Given that estimates suggest that it will require years before significant numbers of human beings are vaccinated for COVID-19, it is highly unlikely that advanced economies will be willing to release sufficient vaccine inventory to make any difference to the poorer countries, particularly since it is the governments of these same advanced nations that are threatening to penalize their non-vaccinated citizens.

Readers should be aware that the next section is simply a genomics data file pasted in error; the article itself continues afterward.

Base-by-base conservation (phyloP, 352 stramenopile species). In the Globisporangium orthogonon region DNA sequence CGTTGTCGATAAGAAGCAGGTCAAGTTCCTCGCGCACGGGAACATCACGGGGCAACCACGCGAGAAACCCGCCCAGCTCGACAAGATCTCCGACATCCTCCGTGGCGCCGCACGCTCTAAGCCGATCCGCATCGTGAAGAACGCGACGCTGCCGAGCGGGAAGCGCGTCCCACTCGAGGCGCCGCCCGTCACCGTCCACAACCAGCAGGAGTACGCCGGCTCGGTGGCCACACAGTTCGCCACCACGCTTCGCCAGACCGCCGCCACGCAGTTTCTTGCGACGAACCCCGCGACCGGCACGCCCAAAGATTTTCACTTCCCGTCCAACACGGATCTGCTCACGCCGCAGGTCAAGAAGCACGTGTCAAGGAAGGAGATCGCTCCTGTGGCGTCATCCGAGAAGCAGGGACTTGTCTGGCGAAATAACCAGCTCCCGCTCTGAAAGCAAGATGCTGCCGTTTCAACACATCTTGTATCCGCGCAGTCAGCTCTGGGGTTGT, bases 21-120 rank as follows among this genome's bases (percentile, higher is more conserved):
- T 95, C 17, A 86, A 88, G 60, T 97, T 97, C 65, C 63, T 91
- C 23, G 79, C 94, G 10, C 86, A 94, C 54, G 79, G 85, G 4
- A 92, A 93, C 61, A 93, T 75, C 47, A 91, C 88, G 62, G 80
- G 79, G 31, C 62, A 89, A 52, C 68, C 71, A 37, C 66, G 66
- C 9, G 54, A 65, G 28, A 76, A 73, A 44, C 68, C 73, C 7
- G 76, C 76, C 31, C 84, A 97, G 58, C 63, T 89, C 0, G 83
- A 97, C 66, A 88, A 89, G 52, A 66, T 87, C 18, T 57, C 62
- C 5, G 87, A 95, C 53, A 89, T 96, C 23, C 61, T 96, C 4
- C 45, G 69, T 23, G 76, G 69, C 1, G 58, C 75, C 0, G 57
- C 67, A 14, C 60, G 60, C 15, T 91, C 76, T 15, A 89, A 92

Like the World Economic Forum, the World Bank is touting vaccines as the only solution to the COVID-19 dilemma and using the pandemic as a driver of a new "green agenda" and a reason to further interfere in the affairs of the world's least affluent nations.  At the very least, it certainly appears that all of our unelected oligarchs are "singing from the same hymnbook" when it comes to responding to the pandemic, doesn't it?